Help with debt collectors or contract law

Discussion in 'After Hours Lounge (Off Topic)' started by Jack Spencer, Dec 1, 2004.

  1. Jack Spencer

    Jack Spencer Agent

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    I bought something on eBay and paid with Bidpay. To make a long story short the seller is committing online fraud and ripping off dozens of people for thousands of dollars. I'm only out $135, others are out $500 or more. I told Bidpay weeks ago that this guy was committing online fraud and they didn't do a thing. Didn't even respond to my email and they're still letting him collect money from more victims. So I initiated a chargeback with my credit card and now they're threatening to send me to collections.

    Any advice? I've never delt with debt collectors before. Bidpay claims by using their service I'm bound to their contract. Is this the case? I never signed anything, is this legally binding? And the only info they have on me is name, email, address and credit card #. Without my social security number can they or their collectors screw up my perfect 750+ credit score? Can they sue me and drag me through court without a legal signature on a contract?

    I want to tell them to shove it and not pay because I refused to be bullied by them. I'm even willing to appear in court and fight them but I'm afraid I'll end up being ordered to pay them a grand or something after they tack on all their fees and such.
     
  2. Shayne Lebrun

    Shayne Lebrun Screenwriter

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    Bidpay performed the service they advertised, right? You give them money, they send out a money order on your behalf.
     
  3. Jeff Ulmer

    Jeff Ulmer Producer

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    I can't help you on the legal aspects, but I would suggest you file a fraud report with ebay and take them up on their safeharbor program. I would also contact the police/FBI and file criminal charges if possible. If this was done by mail it is a federal crime.

    As for Bidpay, Shaun is correct.
     
  4. Jack Spencer

    Jack Spencer Agent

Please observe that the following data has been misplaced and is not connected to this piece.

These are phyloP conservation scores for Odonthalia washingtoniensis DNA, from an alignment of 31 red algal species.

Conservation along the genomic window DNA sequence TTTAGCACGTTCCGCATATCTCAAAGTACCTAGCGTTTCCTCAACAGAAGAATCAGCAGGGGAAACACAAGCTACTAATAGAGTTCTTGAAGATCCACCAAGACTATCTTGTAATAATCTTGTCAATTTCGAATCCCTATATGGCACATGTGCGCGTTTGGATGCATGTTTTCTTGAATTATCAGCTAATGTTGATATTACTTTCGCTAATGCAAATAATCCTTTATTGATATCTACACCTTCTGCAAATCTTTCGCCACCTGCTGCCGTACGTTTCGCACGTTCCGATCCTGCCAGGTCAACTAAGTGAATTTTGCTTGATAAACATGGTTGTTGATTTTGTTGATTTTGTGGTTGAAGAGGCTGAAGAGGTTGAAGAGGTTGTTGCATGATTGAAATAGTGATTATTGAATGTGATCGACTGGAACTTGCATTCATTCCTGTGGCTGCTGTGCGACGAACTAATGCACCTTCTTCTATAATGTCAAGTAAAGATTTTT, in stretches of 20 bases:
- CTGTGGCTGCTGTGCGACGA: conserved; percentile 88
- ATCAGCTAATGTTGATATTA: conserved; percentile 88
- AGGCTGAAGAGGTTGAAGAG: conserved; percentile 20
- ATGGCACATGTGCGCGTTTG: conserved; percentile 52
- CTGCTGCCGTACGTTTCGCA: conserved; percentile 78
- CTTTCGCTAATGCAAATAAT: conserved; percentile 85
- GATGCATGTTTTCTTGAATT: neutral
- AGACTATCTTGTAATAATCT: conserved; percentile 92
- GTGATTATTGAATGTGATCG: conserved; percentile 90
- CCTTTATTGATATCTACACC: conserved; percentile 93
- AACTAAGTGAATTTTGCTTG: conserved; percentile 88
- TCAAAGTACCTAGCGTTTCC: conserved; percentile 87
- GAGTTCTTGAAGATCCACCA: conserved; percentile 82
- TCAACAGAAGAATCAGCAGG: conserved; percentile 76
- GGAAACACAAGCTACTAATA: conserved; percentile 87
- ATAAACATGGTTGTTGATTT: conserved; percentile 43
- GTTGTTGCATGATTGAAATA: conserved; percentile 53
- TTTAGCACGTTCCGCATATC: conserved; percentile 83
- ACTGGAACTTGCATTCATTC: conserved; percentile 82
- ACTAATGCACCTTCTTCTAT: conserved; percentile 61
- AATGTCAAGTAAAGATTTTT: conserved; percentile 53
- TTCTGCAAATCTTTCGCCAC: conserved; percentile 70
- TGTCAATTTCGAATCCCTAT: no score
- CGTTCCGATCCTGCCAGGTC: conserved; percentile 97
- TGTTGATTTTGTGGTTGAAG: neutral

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    I've done all of the safeharbor stuff. But Bidpay should be going after the recepient of the money orders, not the sender. Especially in a situation like this, I have half a dozen people backing me up that this guy is a con artist. It would be just as easy to sick the collectors on him.
     
  5. alan halvorson

    alan halvorson Cinematographer

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    Jack, you are wrong. You are asking a third party to suffer a loss because of a risk you took. If you had bought a US Postal Service money order instead, would you demand the USPS return your money? You would get nowhere if you tried. It is your responsiblity to validate the reliability of the seller and it is your problem if things go wrong. That's how it is with money orders. Even if Bidpay determines that the seller is a con artist, it's still your loss regardless of what Bidpay does or doesn't do about him.

    In the future I suggest using an escrow service (Ebay has one).

    Also, if you have homeowners or renters insurance, check to see if your policy has a theft by fraud or swindle clause.
     
  6. Ryan Wishton

    Ryan Wishton Screenwriter

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    Sorry Jack. That sucks. If unfortunately you dont get your money back, just look on to the postive. It teaches you to be more careful so it hopefully never happens again.

    Things can be much, much worse. Imagine if this was thousands like some have lost.

    This guy seems very stupid though. People are onto him and he is still hanging around ripping off more people?

    I would figure any smart criminal would be long gone by now.

    So, look on the bright side. Chances are something will eventually happen to this guy just because he is just too stupid.
     
  7. Shayne Lebrun

    Shayne Lebrun Screenwriter

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    No, Bidpay shouldn't. I believe they go far out of their way (at least, I recall them doing so when I used them a few years back) to point out that because they're sending out a money order, considered legal tender, there is NO fraud protection; once that puppy's been cashed, it's gone gone gone.

    One of the selling points of a credit card is that you get fraud protection; however, Bidpay did exactly what they said they would, and fufilled their part of the bargain. They should not be held accountable for your actions or the other party's actions, because they have nothing to do with it.